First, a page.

A New York City police academy graduation ceremony on Dec. 28, 2012, where Mayor Michael Bloomberg announced that the New York murder rate has hit an all-time low. While some point to the NYPD's policing tactics to explain the decline, others say economic and demographic shifts are also at work.
By most measures, New York City is safer than it's been in a half-century. The city recorded just 418 murders in 2012 — the lowest total since record keeping began in the early 1960s. But there's some debate about where to place the credit for that drop.
No part of New York saw a more dramatic decline in murders last year than the 61st Precinct in South Brooklyn. Two years ago, there were 14 murders in the precinct. Last year, it had only three.
Originally published on Thu January 24, 2013 5:29 pm
To Mainers, cold-water shrimp pulled from the Gulf of Maine in midwinter by a shrinking fleet of fisherman are many things: fresh, sweet, delicious, affordable, precious.
"The absolute best thing about them is that they are almost exclusively ours," boasts Portland-based architect and Maine shrimp lover Ric Quesada. He revels in the fact that Maine shrimp don't travel well out of state. "You don't run errands with these in your car. They want to go right home and be eaten," he says.
Originally published on Fri January 25, 2013 11:47 am
When sickle cell patients arrive at emergency rooms, they often have difficulty getting proper treatment. Paula Tanabe, an associate professor at the Duke University School of Nursing, is working to change that.
Sickle cell disease, a genetic blood disorder most common among people of African descent, affects 100,000 Americans. It causes normally disk-shaped red blood cells to take the form of pointed crescents or sickles.
Mary Jo White, then U.S. Attorney for the Southern District of New York, speaks during a May 2001 press conference following guilty verdicts in the trial of four followers of Osama bin Laden that bombed two U.S. embassies in East Africa in 1998. President Obama intends to nominate White to head the Securities and Exchange Commission.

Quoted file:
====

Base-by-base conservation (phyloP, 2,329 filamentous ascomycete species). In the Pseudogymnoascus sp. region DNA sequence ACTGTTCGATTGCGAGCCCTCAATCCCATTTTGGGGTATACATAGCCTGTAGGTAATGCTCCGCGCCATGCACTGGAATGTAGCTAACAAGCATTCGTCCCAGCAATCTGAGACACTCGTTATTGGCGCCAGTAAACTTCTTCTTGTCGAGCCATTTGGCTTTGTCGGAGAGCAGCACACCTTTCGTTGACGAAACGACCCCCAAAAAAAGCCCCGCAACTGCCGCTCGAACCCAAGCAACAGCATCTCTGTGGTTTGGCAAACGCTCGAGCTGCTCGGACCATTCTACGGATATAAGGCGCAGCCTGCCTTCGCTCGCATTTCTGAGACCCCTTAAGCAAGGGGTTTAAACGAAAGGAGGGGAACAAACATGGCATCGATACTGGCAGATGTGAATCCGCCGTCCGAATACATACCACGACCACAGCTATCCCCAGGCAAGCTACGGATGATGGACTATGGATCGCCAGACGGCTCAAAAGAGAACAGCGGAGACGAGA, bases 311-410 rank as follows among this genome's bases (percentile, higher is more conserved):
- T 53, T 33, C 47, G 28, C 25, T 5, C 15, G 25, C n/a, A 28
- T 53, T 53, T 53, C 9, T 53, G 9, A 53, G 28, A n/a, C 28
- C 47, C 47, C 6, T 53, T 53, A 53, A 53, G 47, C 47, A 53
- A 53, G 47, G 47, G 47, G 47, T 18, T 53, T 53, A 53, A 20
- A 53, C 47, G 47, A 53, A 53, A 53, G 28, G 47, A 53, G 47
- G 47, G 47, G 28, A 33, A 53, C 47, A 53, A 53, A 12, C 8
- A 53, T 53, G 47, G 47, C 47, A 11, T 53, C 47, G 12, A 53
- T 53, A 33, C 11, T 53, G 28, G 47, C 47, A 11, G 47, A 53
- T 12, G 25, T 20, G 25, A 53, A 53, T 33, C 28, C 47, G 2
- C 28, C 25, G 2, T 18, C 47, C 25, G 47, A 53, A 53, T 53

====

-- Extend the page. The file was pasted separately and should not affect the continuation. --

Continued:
Originally published on Fri January 25, 2013 6:38 am
President Obama's choice to head the Securities and Exchange Commission has prosecuted terrorists and mobsters. If she's confirmed, Mary Jo White's next challenge will be tackling reckless behavior on Wall Street.
Female soldiers from 1st Brigade Combat Team, 101st Airborne Division train on a firing range in Fort Campbell, Ky., in preparation for their deployment to Afghanistan. The Pentagon announced Thursday that women will no longer be banned from combat roles.
Originally published on Thu January 24, 2013 1:06 pm
The Pentagon's announcement that it is lifting the ban on women in combat raises a host of questions that the military will have to address. Here's a few of them:
How many combat positions are there in the military?
As in all militaries, U.S. combat troops are a relatively small percentage of the overall force. The U.S. military has 1.4 million men and women on active duty, and women are barred from 237,000 positions, according to the Pentagon. The Pentagon will now be reviewing those positions, and many will be opened up to women.
These days, a trip down the dog food aisle of your local pet store or supermarket can be a little overwhelming. There are hundreds of brands out there, catering to – let's be honest – every dogowner's taste: everything from generic kibble to organic nuggets.
There are even dog food cookbooks and specialty gourmet shops for people who want their pets to eat as well – or better – than they do.
How did we get here? The first step happened thousands of years ago, when meat-eating wolves evolved to tolerate people – and their more starchy, plant-based diet.
Originally published on Thu January 24, 2013 1:42 pm
Two hackers associated with the group Anonymous will serve time in jail. A British judge handed down the sentence after the two were convicted of perpetrating attacks against the Paypal and Mastercard websites.
The BBC reports Christopher Weatherhead, 22, and Ashley Rhodes, 28, will serve 18 months and seven months respectively. The BBC adds:
"Co-defendant Peter Gibson was given a six-month sentence, suspended for two years, while another defendant, Jake Birchall, 18, will be sentenced later."
Finally, I have a word about Manti Te'o, the star Notre Dame linebacker, Heisman trophy runner up, who says he was the victim of an ugly hoax where someone — probably a male friend of his — created an online identity of a young women, with whom Te'o says he fell in love, although he never met her.
I'm Michel Martin and this is TELL ME MORE from NPR News. I have some thoughts about that strange story involving Notre Dame football star Manti Te'o and the girlfriend who actually didn't exist. It's my Can I Just Tell You essay and it's in just a few minutes.